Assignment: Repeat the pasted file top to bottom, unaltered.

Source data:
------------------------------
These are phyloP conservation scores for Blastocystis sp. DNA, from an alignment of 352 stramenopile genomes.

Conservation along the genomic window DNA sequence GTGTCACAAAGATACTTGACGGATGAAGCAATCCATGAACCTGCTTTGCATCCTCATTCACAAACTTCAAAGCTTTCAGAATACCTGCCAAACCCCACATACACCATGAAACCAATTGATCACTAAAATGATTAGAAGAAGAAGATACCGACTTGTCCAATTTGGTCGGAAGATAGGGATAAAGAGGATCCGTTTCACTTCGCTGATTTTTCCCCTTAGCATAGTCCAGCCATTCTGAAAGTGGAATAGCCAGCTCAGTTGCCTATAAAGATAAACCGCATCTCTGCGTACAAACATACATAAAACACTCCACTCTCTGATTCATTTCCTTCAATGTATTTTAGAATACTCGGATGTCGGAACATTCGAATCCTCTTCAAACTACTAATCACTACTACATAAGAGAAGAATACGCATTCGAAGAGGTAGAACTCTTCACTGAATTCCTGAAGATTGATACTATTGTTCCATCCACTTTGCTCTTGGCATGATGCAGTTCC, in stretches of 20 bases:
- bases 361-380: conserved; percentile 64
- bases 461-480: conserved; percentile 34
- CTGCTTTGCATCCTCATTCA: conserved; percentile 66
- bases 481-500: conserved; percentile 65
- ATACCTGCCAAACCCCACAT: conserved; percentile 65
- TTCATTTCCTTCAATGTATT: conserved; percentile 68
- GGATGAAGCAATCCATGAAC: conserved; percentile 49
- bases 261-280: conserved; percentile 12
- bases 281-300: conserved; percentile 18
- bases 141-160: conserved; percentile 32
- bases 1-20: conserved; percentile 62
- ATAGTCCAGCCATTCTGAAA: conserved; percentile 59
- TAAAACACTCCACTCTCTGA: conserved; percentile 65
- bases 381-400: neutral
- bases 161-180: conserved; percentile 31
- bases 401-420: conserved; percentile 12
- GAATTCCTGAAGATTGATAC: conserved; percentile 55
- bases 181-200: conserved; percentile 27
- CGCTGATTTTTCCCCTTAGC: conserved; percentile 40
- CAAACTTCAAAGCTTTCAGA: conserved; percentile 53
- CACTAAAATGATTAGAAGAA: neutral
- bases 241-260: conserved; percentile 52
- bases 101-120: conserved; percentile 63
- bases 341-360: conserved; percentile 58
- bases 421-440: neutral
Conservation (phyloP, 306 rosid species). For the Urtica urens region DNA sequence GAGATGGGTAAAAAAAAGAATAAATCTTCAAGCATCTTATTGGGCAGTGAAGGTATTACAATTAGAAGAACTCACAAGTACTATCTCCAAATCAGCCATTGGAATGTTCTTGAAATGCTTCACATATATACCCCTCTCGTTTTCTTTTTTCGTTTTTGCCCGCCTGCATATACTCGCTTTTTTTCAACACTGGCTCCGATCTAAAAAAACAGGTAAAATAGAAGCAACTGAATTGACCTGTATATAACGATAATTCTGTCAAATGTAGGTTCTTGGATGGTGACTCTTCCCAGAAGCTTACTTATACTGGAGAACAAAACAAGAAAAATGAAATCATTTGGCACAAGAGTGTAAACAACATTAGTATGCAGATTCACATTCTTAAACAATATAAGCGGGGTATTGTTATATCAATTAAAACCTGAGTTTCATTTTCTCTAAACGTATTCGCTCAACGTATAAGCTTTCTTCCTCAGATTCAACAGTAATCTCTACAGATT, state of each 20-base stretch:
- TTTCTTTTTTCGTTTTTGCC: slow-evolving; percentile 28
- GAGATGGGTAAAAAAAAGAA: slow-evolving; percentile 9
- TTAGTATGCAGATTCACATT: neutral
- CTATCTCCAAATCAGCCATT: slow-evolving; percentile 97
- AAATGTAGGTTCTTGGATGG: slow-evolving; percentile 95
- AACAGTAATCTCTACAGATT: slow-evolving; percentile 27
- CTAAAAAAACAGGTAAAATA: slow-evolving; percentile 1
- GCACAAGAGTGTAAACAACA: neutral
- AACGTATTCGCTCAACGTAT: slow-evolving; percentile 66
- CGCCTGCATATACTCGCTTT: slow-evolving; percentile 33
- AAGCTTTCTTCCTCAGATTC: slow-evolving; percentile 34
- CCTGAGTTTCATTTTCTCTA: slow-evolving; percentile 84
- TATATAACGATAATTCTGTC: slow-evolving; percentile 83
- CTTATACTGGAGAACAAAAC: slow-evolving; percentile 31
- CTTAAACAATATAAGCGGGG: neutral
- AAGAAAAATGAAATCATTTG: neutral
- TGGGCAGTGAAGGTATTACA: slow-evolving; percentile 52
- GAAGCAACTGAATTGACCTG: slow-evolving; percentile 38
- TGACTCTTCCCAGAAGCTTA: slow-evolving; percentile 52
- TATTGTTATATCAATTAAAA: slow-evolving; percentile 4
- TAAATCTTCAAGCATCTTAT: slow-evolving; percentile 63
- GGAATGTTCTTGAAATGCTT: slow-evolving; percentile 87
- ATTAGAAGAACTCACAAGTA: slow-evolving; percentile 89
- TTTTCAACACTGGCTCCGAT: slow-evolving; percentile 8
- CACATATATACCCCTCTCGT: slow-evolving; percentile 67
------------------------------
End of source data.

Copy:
These are phyloP conservation scores for Blastocystis sp. DNA, from an alignment of 352 stramenopile genomes.

Conservation along the genomic window DNA sequence GTGTCACAAAGATACTTGACGGATGAAGCAATCCATGAACCTGCTTTGCATCCTCATTCACAAACTTCAAAGCTTTCAGAATACCTGCCAAACCCCACATACACCATGAAACCAATTGATCACTAAAATGATTAGAAGAAGAAGATACCGACTTGTCCAATTTGGTCGGAAGATAGGGATAAAGAGGATCCGTTTCACTTCGCTGATTTTTCCCCTTAGCATAGTCCAGCCATTCTGAAAGTGGAATAGCCAGCTCAGTTGCCTATAAAGATAAACCGCATCTCTGCGTACAAACATACATAAAACACTCCACTCTCTGATTCATTTCCTTCAATGTATTTTAGAATACTCGGATGTCGGAACATTCGAATCCTCTTCAAACTACTAATCACTACTACATAAGAGAAGAATACGCATTCGAAGAGGTAGAACTCTTCACTGAATTCCTGAAGATTGATACTATTGTTCCATCCACTTTGCTCTTGGCATGATGCAGTTCC, in stretches of 20 bases:
- bases 361-380: conserved; percentile 64
- bases 461-480: conserved; percentile 34
- CTGCTTTGCATCCTCATTCA: conserved; percentile 66
- bases 481-500: conserved; percentile 65
- ATACCTGCCAAACCCCACAT: conserved; percentile 65
- TTCATTTCCTTCAATGTATT: conserved; percentile 68
- GGATGAAGCAATCCATGAAC: conserved; percentile 49
- bases 261-280: conserved; percentile 12
- bases 281-300: conserved; percentile 18
- bases 141-160: conserved; percentile 32
- bases 1-20: conserved; percentile 62
- ATAGTCCAGCCATTCTGAAA: conserved; percentile 59
- TAAAACACTCCACTCTCTGA: conserved; percentile 65
- bases 381-400: neutral
- bases 161-180: conserved; percentile 31
- bases 401-420: conserved; percentile 12
- GAATTCCTGAAGATTGATAC: conserved; percentile 55
- bases 181-200: conserved; percentile 27
- CGCTGATTTTTCCCCTTAGC: conserved; percentile 40
- CAAACTTCAAAGCTTTCAGA: conserved; percentile 53
- CACTAAAATGATTAGAAGAA: neutral
- bases 241-260: conserved; percentile 52
- bases 101-120: conserved; percentile 63
- bases 341-360: conserved; percentile 58
- bases 421-440: neutral
Conservation (phyloP, 306 rosid species). For the Urtica urens region DNA sequence GAGATGGGTAAAAAAAAGAATAAATCTTCAAGCATCTTATTGGGCAGTGAAGGTATTACAATTAGAAGAACTCACAAGTACTATCTCCAAATCAGCCATTGGAATGTTCTTGAAATGCTTCACATATATACCCCTCTCGTTTTCTTTTTTCGTTTTTGCCCGCCTGCATATACTCGCTTTTTTTCAACACTGGCTCCGATCTAAAAAAACAGGTAAAATAGAAGCAACTGAATTGACCTGTATATAACGATAATTCTGTCAAATGTAGGTTCTTGGATGGTGACTCTTCCCAGAAGCTTACTTATACTGGAGAACAAAACAAGAAAAATGAAATCATTTGGCACAAGAGTGTAAACAACATTAGTATGCAGATTCACATTCTTAAACAATATAAGCGGGGTATTGTTATATCAATTAAAACCTGAGTTTCATTTTCTCTAAACGTATTCGCTCAACGTATAAGCTTTCTTCCTCAGATTCAACAGTAATCTCTACAGATT, state of each 20-base stretch:
- TTTCTTTTTTCGTTTTTGCC: slow-evolving; percentile 28
- GAGATGGGTAAAAAAAAGAA: slow-evolving; percentile 9
- TTAGTATGCAGATTCACATT: neutral
- CTATCTCCAAATCAGCCATT: slow-evolving; percentile 97
- AAATGTAGGTTCTTGGATGG: slow-evolving; percentile 95
- AACAGTAATCTCTACAGATT: slow-evolving; percentile 27
- CTAAAAAAACAGGTAAAATA: slow-evolving; percentile 1
- GCACAAGAGTGTAAACAACA: neutral
- AACGTATTCGCTCAACGTAT: slow-evolving; percentile 66
- CGCCTGCATATACTCGCTTT: slow-evolving; percentile 33
- AAGCTTTCTTCCTCAGATTC: slow-evolving; percentile 34
- CCTGAGTTTCATTTTCTCTA: slow-evolving; percentile 84
- TATATAACGATAATTCTGTC: slow-evolving; percentile 83
- CTTATACTGGAGAACAAAAC: slow-evolving; percentile 31
- CTTAAACAATATAAGCGGGG: neutral
- AAGAAAAATGAAATCATTTG: neutral
- TGGGCAGTGAAGGTATTACA: slow-evolving; percentile 52
- GAAGCAACTGAATTGACCTG: slow-evolving; percentile 38
- TGACTCTTCCCAGAAGCTTA: slow-evolving; percentile 52
- TATTGTTATATCAATTAAAA: slow-evolving; percentile 4
- TAAATCTTCAAGCATCTTAT: slow-evolving; percentile 63
- GGAATGTTCTTGAAATGCTT: slow-evolving; percentile 87
- ATTAGAAGAACTCACAAGTA: slow-evolving; percentile 89
- TTTTCAACACTGGCTCCGAT: slow-evolving; percentile 8
- CACATATATACCCCTCTCGT: slow-evolving; percentile 67